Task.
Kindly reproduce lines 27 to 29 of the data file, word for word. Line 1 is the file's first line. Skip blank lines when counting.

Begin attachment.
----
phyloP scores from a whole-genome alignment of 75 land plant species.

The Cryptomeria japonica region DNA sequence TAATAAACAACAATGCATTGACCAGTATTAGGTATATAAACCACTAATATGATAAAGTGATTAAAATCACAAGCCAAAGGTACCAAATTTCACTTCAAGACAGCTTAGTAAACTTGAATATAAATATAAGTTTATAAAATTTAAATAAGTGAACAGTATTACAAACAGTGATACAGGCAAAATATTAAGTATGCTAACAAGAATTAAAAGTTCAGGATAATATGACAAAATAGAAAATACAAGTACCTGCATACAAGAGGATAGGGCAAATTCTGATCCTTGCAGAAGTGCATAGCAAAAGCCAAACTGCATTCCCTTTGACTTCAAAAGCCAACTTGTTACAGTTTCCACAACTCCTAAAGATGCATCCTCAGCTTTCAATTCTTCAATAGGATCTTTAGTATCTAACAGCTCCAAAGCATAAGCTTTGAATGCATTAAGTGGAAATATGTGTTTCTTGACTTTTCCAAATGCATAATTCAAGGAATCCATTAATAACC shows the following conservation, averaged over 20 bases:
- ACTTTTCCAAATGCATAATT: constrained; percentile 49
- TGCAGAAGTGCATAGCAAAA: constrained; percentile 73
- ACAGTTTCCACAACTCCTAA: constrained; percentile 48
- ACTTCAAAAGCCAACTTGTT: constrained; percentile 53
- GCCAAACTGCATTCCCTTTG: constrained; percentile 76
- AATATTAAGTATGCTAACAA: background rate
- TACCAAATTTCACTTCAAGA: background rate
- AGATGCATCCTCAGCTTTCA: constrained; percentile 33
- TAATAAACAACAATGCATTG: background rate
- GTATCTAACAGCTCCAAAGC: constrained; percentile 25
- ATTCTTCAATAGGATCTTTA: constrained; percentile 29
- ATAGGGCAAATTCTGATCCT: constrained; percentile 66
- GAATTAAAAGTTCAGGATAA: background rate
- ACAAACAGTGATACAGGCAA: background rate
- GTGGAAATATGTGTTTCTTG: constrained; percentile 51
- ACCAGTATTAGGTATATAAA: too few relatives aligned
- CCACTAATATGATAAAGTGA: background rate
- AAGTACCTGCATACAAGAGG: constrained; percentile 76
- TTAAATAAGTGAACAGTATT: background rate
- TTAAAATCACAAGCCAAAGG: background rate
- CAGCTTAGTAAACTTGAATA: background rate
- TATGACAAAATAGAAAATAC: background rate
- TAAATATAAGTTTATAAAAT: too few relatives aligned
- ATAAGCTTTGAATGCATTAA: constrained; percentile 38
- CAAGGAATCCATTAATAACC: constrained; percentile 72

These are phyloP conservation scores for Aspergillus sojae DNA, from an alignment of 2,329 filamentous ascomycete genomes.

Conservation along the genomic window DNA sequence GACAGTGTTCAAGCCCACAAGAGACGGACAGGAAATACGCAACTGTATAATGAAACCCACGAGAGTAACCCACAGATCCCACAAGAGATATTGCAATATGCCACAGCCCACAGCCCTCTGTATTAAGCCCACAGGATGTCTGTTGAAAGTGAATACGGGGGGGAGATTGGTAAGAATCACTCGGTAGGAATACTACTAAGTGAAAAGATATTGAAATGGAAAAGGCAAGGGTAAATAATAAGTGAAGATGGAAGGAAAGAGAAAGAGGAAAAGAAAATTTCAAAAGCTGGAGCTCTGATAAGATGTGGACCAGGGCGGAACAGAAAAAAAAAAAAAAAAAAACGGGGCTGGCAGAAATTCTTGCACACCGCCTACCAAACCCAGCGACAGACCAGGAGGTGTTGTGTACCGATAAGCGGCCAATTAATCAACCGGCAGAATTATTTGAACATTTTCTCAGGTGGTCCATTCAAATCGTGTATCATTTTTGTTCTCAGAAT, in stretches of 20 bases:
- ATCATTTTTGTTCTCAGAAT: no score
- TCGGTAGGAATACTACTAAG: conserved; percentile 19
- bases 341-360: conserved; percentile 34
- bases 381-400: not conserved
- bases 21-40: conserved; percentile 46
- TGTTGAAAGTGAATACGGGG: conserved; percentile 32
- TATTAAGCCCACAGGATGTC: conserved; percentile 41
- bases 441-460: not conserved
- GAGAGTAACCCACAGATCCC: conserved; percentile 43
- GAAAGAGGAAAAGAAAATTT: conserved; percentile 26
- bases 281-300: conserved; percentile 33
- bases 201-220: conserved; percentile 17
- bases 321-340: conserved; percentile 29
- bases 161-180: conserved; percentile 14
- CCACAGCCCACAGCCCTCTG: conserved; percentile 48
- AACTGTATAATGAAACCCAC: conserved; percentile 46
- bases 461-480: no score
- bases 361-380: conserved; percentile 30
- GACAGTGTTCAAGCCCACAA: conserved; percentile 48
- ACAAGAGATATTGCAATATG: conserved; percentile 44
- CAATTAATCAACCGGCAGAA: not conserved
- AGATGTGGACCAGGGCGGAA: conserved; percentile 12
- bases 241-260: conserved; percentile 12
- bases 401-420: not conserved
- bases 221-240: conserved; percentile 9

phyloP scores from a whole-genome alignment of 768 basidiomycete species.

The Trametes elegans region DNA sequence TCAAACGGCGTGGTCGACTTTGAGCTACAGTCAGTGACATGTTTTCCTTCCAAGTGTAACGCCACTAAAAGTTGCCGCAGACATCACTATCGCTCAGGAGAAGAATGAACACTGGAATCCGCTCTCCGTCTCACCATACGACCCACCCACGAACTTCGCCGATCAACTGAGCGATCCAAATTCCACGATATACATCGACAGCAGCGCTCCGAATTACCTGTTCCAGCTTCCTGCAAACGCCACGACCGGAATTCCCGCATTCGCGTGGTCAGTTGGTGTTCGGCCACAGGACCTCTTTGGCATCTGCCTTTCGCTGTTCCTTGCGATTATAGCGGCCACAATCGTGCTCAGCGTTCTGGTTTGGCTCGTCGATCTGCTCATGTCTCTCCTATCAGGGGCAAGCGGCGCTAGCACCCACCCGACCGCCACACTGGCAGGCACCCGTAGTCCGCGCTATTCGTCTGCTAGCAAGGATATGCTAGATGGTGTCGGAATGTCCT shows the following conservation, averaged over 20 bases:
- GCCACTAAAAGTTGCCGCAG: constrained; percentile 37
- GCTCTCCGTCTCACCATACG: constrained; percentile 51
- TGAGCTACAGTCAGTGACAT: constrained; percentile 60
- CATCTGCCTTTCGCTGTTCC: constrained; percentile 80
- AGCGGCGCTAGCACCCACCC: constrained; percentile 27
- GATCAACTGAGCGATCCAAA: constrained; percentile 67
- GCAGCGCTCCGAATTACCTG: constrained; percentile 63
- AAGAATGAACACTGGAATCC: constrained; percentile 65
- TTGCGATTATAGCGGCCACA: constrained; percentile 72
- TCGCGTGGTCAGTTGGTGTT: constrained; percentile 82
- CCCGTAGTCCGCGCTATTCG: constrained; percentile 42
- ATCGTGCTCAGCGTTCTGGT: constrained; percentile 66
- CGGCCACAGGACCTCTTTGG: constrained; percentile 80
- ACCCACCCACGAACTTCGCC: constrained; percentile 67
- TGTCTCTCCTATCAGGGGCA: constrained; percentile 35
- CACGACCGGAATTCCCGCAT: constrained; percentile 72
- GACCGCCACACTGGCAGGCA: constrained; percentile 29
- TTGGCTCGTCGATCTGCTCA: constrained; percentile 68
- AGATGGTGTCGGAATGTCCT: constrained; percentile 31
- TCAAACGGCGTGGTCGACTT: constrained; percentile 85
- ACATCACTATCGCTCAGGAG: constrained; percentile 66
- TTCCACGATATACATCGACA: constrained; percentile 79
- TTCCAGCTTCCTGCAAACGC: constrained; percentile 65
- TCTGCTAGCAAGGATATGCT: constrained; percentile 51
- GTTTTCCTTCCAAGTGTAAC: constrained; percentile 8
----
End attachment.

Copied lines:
- CAAGGAATCCATTAATAACC: constrained; percentile 72

These are phyloP conservation scores for Aspergillus sojae DNA, from an alignment of 2,329 filamentous ascomycete genomes.

Conservation along the genomic window DNA sequence GACAGTGTTCAAGCCCACAAGAGACGGACAGGAAATACGCAACTGTATAATGAAACCCACGAGAGTAACCCACAGATCCCACAAGAGATATTGCAATATGCCACAGCCCACAGCCCTCTGTATTAAGCCCACAGGATGTCTGTTGAAAGTGAATACGGGGGGGAGATTGGTAAGAATCACTCGGTAGGAATACTACTAAGTGAAAAGATATTGAAATGGAAAAGGCAAGGGTAAATAATAAGTGAAGATGGAAGGAAAGAGAAAGAGGAAAAGAAAATTTCAAAAGCTGGAGCTCTGATAAGATGTGGACCAGGGCGGAACAGAAAAAAAAAAAAAAAAAAACGGGGCTGGCAGAAATTCTTGCACACCGCCTACCAAACCCAGCGACAGACCAGGAGGTGTTGTGTACCGATAAGCGGCCAATTAATCAACCGGCAGAATTATTTGAACATTTTCTCAGGTGGTCCATTCAAATCGTGTATCATTTTTGTTCTCAGAAT, in stretches of 20 bases: